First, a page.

Bone Dry—Some wines that are considered bone dry are: Muscadet; Loire wines based on the Sauvignon grape such as Sancerre, Pouilly-Fumé, and Sauvignon de Touraine; most champagne and other sparkling wines labeled “brut”; proper Chablis from Northern France; Germany’s “trocken” wines.
Dry—Dry is the biggest category, though within it there are variations, with cheaper versions tending towards medium dry. Some wines that could be considered dry are most Chardonnay, Sauvignon Blanc, Sémillon, Verdelho, Colombard; white Burgundy; Loire wines labeled “sec” and based on the Chenin Blanc grape, such as Vouvray and Saumur; white Rhône and Provence wines such as Hermitage Blanc or Châteauneuf-du Pape Blanc; most white Bordeaux labeled “sec”; most white “vin de pays”; Soave, Verdicchio, Pinot Grigio, Pinot Bianco, and most white “vino da tavola”; white Rioja; Germany’s “halbtrocken” wines and some of its lightest “Kabinett wines; Fine and Manzanilla sherry.
Medium Dry—Some wines that are considered medium dry are: Riesling, Viognier, Gewürztraminer, Chenin Blanc, Pinot Gris; most French wines labeled “demi sec”, especially Vouvrays, and Coteaux du Layon; most Alsace wines; Frascati; the majority of German wine exported and certainly those labeled Kabinett, Spätlese, or Halbtrocken; Dry Amontillado or Dry Olorose sherry; white port.
Medium Sweet—Some wines that are considered medium sweet are: Most wines labeled Late Harvest; most French wines labeled “moelleux”; “vendange tarduve” wines from Alsace; Asti, and most Moscato: Moscatel de Setúbal; Tokay from Hungary; German Auslese and Mosel Beerenauslese; most white Zinfandel and other blush wines; commercial Amontillado sherry; most Madeira.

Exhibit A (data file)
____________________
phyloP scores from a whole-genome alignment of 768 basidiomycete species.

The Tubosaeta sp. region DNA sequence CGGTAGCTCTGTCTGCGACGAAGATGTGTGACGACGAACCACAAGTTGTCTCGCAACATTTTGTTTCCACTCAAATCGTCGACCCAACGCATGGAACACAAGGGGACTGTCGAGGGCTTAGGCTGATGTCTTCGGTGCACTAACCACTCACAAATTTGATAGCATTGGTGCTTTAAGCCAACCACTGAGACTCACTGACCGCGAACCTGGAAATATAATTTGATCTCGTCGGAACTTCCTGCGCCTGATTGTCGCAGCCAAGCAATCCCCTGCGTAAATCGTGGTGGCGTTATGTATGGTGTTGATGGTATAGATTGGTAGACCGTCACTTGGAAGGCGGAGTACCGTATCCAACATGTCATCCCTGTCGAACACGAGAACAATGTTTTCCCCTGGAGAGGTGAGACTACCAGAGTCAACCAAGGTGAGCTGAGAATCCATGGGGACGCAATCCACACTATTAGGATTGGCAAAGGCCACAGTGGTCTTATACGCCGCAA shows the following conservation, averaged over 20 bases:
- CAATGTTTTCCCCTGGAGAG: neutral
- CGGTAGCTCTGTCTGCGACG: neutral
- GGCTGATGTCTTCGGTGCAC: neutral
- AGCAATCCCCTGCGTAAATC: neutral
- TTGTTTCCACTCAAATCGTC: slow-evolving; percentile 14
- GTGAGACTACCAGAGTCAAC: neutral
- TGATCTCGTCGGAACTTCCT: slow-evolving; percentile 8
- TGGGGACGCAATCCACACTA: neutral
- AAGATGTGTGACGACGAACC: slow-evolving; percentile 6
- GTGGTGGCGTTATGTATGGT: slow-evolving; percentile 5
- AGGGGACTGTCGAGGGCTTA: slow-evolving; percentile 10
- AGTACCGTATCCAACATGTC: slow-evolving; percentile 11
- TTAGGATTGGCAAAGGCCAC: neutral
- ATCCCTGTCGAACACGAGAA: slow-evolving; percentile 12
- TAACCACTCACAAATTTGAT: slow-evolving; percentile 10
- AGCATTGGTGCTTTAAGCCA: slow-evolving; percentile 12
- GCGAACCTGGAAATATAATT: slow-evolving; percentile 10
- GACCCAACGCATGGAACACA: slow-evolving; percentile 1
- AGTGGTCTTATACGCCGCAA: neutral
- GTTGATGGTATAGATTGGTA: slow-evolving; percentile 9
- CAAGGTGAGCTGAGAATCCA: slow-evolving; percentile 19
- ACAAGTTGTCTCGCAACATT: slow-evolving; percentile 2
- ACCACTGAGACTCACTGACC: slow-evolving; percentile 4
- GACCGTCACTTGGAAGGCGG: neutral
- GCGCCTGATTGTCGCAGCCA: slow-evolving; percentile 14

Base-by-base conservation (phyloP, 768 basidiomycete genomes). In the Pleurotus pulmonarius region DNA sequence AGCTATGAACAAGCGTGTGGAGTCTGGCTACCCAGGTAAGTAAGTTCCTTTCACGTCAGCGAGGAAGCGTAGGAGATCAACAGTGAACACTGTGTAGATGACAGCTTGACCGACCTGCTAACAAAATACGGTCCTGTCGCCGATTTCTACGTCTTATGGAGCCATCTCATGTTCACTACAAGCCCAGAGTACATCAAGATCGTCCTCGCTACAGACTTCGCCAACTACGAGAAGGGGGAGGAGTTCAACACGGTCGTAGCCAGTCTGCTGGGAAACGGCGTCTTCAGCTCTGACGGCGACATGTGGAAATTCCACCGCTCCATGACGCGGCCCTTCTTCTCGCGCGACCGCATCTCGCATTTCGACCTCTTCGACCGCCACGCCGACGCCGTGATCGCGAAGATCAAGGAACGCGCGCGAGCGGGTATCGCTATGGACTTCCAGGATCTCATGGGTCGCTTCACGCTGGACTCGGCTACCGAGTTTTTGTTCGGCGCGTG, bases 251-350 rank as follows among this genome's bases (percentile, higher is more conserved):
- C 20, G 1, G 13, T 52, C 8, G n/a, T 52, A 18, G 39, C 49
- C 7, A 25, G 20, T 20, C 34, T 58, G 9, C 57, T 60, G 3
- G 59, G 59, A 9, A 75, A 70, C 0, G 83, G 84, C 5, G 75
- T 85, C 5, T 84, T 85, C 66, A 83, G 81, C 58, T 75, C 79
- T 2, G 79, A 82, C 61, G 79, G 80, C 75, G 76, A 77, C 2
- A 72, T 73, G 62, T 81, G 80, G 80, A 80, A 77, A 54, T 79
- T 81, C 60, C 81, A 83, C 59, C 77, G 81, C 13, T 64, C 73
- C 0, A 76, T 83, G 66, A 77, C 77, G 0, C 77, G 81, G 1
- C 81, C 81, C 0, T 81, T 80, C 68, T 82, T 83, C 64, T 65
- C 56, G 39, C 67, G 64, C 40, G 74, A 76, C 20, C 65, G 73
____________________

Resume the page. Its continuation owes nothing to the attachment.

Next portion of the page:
Sweet—Some wines that are considered sweet are: Most wines labeled “botryized” or “Selected Late Harvest”; Sauternes, Barsac, Monbazillac, Saussignac, Ste. Croix du Mont; French Muscats; German Trockenbeerenauslese; most Recioto and Passito; Vin Santo; California Muscat; commercial Oloroso sherry; Malmsey Madeira.
Very Sweet—Some wines that are considered very sweet are: Spanish Moscatel; Australian Liqueur Muscat and Tokay; Cream and Pedro Ximénez sherry; a host of fortified wines.
Bone Dry—Some wines that are considered bone dry are: Red Loires such as Bourgueil, Chinon, and Samur Rouge; typical Médoc and Pessac-Léognan; Hermitage; Italy’s great reds such as Barolo, Barbaresco, Brunello di Montalcino, and Chianti Classico.
Dry—About eighty-five percent of all reds.
Medium Dry—Some wines that are considered medium dry are: Most varietal Merlot and Pinot Noir; some California Cabernet Sauvignon, much Zinfandel; Châteauneuf-du-Pape; Lambrusco; Fresia; most German reds; Australian Shiraz; South Africa’s beefier reds; most inexpensive branded reds.
Medium Sweet—Some wines that are considered medium sweet: Sangria; sparkling Shiraz; Recioto della Valpolicella; most Brachetto; California’s late-harvest Zinfandels.